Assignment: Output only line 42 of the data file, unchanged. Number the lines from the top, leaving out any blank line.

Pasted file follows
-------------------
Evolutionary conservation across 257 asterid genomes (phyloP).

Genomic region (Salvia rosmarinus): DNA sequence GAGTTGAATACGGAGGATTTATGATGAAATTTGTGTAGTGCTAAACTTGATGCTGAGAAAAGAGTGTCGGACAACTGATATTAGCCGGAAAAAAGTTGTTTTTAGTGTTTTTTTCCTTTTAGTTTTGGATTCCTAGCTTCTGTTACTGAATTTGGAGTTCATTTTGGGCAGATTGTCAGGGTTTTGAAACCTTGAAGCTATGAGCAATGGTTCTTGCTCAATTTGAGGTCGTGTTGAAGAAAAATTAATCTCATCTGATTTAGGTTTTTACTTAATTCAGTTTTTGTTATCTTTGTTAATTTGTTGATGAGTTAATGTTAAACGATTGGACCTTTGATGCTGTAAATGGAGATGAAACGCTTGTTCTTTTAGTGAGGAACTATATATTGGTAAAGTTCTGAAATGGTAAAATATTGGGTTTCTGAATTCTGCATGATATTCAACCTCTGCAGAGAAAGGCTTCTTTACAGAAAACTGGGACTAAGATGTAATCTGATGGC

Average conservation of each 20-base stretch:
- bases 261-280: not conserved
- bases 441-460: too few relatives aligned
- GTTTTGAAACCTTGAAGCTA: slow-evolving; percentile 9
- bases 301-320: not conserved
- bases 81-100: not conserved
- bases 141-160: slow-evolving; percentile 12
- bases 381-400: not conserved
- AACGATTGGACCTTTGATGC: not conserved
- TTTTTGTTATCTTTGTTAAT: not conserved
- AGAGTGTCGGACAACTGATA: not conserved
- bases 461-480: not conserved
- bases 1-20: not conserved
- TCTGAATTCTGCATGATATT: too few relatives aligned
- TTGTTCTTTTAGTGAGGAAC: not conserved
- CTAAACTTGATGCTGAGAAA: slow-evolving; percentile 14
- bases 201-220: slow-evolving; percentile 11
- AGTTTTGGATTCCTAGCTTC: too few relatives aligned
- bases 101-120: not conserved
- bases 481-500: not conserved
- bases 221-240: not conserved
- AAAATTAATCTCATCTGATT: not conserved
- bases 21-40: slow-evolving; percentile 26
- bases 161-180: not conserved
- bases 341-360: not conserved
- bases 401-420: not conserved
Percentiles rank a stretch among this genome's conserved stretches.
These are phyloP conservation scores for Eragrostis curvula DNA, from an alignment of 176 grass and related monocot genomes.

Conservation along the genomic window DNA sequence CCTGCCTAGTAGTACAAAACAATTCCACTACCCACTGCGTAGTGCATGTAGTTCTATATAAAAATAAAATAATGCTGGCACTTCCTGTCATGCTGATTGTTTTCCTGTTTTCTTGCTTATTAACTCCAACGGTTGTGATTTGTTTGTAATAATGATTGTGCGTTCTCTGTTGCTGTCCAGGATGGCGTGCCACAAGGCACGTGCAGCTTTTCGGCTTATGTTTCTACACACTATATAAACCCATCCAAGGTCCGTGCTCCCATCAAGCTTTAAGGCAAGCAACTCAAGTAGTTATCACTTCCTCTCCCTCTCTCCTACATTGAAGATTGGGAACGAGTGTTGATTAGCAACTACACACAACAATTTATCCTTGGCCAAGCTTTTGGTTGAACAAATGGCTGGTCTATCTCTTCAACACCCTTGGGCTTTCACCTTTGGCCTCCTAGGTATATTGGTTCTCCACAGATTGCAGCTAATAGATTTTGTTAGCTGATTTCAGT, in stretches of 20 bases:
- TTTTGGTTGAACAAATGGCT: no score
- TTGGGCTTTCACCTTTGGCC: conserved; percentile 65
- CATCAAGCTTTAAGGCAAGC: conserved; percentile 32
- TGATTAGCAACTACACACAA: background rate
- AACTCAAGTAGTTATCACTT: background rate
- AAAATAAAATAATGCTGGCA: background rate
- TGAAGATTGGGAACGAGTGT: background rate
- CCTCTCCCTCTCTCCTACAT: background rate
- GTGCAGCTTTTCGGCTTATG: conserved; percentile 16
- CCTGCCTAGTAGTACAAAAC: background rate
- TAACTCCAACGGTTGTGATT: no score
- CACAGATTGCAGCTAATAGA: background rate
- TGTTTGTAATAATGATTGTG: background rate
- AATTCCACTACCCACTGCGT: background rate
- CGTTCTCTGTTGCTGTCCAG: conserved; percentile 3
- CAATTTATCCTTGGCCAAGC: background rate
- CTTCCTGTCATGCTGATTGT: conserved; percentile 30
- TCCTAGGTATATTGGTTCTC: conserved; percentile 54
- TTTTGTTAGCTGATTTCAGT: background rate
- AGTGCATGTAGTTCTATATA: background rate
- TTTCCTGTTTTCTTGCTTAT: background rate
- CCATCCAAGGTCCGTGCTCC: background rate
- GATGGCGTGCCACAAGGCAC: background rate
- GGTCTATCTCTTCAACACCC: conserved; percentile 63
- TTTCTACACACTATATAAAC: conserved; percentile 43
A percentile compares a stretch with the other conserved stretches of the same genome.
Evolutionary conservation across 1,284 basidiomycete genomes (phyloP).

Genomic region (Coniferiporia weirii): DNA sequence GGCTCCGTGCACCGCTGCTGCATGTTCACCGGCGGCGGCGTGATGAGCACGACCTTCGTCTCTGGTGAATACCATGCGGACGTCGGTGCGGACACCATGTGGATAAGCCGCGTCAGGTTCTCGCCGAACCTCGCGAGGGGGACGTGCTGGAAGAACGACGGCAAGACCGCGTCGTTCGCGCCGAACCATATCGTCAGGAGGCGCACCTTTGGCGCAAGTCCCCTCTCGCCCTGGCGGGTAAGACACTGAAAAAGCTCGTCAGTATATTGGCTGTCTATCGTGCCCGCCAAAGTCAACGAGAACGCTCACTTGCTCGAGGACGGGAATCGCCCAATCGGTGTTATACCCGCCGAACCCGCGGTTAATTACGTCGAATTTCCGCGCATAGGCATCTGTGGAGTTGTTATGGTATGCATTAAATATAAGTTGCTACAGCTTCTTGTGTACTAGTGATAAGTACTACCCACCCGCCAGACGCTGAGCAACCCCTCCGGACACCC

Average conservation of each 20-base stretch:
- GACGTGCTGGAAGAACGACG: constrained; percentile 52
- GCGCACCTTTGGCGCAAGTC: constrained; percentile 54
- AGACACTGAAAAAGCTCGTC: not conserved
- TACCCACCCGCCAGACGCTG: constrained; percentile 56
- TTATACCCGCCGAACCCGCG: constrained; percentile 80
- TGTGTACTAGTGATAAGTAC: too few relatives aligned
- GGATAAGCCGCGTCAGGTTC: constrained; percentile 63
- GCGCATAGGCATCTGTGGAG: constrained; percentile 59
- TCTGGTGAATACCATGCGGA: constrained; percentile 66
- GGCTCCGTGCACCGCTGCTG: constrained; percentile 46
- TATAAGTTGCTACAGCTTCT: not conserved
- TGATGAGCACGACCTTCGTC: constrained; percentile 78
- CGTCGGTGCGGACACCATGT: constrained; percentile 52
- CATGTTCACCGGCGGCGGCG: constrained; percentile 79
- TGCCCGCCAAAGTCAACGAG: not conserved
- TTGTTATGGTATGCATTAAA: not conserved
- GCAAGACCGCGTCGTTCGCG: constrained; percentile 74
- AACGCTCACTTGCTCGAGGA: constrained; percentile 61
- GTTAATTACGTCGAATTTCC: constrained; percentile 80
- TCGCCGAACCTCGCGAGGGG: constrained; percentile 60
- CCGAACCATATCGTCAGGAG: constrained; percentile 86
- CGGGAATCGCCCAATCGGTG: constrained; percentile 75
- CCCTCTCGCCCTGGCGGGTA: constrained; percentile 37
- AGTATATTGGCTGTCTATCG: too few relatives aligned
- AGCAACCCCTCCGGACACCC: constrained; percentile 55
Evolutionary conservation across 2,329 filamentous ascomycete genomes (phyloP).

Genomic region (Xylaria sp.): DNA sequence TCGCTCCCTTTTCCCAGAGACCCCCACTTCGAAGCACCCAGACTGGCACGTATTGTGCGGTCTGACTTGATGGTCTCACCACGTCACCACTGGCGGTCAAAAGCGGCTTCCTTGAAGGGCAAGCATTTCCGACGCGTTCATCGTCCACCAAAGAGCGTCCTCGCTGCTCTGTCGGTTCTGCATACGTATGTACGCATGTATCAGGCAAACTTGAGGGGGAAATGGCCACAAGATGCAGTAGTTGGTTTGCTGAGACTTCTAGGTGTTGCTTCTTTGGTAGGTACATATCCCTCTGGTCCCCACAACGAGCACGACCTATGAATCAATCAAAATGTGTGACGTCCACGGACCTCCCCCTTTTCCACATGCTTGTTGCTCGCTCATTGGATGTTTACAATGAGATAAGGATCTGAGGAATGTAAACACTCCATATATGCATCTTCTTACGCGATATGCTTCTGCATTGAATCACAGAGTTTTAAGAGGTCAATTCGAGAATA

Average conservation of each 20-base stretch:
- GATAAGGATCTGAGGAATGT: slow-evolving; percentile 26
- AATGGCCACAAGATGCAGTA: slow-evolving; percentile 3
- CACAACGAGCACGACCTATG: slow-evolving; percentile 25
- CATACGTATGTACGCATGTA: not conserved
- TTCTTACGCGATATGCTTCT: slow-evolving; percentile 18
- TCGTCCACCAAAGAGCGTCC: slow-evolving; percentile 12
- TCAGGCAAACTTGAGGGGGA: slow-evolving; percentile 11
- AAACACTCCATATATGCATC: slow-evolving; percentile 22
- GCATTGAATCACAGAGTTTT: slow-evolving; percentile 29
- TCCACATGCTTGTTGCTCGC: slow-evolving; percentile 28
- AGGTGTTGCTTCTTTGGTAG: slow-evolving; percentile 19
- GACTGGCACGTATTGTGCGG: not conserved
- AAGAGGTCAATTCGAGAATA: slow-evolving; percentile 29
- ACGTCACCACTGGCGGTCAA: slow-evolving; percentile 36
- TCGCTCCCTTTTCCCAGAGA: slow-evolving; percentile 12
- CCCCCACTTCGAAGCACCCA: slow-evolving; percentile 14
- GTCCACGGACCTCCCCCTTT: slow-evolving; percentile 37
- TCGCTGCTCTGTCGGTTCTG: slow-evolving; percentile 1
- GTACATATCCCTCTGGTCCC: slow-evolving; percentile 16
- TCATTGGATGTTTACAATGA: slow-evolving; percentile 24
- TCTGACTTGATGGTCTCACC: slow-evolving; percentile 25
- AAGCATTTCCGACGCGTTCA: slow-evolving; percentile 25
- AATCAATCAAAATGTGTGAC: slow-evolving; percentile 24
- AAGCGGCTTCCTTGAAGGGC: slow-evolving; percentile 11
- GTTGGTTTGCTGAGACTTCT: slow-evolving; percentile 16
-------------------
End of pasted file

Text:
- TAACTCCAACGGTTGTGATT: no score